What is California’s Lemon Law, and When Can You Use It?

If you have ever dealt with a chronic issue affecting your car or truck, you know how frustrating it can be. No matter how many times you take your vehicle to the mechanic, you are met with no clear answers and the defect is never permanently fixed. Suddenly, you find that your car is spending more time at the mechanic than on the road! So, what can you do if you find yourself in this situation? Let’s take a look at California’s Lemon Law and how it can protect consumers like you who realize that they have a defective vehicle on their hands.

What the Law Says

The state of California has one of the strongest consumer protection laws in the nation. Known informally as California’s “Lemon Law,” the Song-Beverly Consumer Warranty Act was put in place to give consumers certain rights, should they discover that they have been sold a defective vehicle. Essentially, all new vehicles and used or leased vehicles (that are still under warranty) that are sold or leased in California must be replaced or bought back by the automaker if they do not function properly. Keep in mind that the law applies for only 18 months after the vehicle is purchased or leased, and to those cars or trucks with fewer than 18,000 miles driven. In order to qualify as a “lemon,” it must be shown that the vehicle in question suffers from a persistent and/or serious issue that cannot be repaired even after a “reasonable amount” of attempts have been made to correct the problem.

Defining “Reasonable Amount”

Although the law uses the term “reasonable amount” to characterize the number of attempts an individual or mechanic must make to fix the issue, this language can seem a bit vague. While the law itself fails to assign a number value to the term “reasonable amount,” there are a few additional guidelines that can help consumers gain further insight into whether this law can apply to their situation. In order to be considered a lemon, the vehicle must have documented proof that the manufacturer or dealership has attempted to repair the issue at least two times without success—and that, if left unrepaired, the issue seriously endangers the safety of the vehicle’s occupants or other drivers. If the issue is less likely to cause injury or death, documentation showing that there have been four or more attempts to fix the problem must be shown in order for the vehicle to meet the legal definition of a lemon.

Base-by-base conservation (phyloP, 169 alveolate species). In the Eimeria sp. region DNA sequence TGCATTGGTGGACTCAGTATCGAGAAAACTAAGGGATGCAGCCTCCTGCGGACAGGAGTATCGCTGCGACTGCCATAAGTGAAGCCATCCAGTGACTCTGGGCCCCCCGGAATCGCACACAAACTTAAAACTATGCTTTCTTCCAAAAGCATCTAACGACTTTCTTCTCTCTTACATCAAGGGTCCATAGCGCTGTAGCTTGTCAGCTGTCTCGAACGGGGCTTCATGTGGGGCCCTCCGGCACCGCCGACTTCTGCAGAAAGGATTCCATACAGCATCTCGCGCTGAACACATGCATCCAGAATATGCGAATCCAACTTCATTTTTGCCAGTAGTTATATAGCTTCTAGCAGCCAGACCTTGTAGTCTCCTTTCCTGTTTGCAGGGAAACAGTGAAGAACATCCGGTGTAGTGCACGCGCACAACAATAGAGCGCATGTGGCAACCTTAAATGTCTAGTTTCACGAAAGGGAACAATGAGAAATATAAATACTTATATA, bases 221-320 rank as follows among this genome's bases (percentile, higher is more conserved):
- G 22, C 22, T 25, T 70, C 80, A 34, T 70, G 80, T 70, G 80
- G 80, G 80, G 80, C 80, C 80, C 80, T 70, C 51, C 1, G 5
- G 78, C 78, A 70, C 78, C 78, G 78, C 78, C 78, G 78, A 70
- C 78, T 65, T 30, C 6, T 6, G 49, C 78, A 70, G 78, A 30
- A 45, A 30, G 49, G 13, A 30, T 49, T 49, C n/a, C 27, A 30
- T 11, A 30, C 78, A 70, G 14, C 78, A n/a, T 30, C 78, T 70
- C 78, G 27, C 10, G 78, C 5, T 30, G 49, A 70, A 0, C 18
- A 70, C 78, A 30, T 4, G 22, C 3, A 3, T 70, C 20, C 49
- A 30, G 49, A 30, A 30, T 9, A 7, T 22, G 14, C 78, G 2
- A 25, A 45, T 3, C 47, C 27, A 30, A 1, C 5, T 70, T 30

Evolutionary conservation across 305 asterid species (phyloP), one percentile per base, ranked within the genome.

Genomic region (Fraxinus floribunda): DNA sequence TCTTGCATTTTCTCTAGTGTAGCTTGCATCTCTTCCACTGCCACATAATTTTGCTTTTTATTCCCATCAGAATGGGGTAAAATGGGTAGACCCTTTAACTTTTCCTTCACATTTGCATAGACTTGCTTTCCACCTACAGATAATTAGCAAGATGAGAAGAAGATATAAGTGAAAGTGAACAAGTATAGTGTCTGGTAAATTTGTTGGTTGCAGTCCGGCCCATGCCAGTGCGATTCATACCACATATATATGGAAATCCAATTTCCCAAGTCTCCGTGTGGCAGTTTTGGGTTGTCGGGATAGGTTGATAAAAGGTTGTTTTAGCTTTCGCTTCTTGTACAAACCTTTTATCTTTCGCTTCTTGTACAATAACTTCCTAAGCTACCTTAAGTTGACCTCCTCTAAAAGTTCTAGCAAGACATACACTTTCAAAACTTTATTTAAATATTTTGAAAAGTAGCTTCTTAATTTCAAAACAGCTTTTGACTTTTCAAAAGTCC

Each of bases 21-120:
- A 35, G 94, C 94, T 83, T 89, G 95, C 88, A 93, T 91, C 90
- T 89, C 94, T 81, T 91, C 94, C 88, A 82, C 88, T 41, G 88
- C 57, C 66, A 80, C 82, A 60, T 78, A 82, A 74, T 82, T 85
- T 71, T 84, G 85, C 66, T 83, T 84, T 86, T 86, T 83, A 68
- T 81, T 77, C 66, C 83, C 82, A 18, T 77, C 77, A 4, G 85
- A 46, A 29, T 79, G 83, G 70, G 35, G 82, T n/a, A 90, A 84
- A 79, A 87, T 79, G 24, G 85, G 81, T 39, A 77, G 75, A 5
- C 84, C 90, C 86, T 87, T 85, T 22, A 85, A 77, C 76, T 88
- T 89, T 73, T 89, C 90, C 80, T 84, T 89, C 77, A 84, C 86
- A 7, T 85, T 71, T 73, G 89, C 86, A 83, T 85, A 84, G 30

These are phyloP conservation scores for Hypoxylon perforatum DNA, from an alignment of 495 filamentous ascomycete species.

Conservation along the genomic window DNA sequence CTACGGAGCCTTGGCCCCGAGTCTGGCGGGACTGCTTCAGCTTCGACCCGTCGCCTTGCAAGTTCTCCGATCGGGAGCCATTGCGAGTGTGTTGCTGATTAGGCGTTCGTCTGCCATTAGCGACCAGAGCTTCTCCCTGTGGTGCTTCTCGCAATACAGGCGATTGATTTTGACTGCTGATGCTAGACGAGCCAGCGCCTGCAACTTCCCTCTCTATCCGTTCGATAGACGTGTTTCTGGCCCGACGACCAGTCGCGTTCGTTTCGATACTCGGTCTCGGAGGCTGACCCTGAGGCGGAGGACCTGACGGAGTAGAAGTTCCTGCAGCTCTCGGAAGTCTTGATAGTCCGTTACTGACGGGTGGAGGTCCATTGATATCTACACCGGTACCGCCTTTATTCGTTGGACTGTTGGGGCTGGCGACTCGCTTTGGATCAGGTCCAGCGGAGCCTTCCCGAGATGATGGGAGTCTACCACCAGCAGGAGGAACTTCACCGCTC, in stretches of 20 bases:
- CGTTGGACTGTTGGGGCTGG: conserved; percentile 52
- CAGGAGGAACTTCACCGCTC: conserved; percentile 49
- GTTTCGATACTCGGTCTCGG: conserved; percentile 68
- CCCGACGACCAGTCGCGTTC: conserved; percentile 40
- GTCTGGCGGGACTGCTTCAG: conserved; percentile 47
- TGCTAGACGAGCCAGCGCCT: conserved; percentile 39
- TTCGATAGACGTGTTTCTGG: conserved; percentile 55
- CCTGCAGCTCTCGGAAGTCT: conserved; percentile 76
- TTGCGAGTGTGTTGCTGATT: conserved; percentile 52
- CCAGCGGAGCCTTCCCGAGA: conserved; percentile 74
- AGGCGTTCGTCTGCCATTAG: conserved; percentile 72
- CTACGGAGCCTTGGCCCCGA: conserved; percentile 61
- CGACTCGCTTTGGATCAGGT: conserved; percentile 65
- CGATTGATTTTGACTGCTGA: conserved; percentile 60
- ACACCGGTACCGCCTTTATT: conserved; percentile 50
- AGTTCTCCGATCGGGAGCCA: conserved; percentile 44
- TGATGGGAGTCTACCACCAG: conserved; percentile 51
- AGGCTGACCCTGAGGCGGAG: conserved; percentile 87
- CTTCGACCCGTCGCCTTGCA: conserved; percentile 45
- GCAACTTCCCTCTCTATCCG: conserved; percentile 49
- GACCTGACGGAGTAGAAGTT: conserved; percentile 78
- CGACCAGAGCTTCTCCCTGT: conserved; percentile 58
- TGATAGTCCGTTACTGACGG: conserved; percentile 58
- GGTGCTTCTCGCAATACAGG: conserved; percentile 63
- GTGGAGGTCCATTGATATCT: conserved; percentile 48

Demonstrating Hardship

Another way for an owner to demonstrate that the car is a lemon is to provide documentation that shows that the vehicle has been out of service, or “in the shop,” for over thirty days. It’s important to recognize that the 30 days do not have to be consecutive; if the total number of days you car has been in the shop for repairs over the course of several months exceeds 30 days, then the Lemon Law can take effect. Ultimately, if you can show that your car has been out of commission for an excessive amount of time, inconveniencing you and making you late for work, the Lemon Law is there to help you redress the situation.

Want to learn more about how California’s Lemon Law can help you? Reach out to the knowledgeable lemon law attorneys at Lemon Law Partners, LLP to discuss your options. Call (510) 944-0336 today to schedule a free evaluation of your case.

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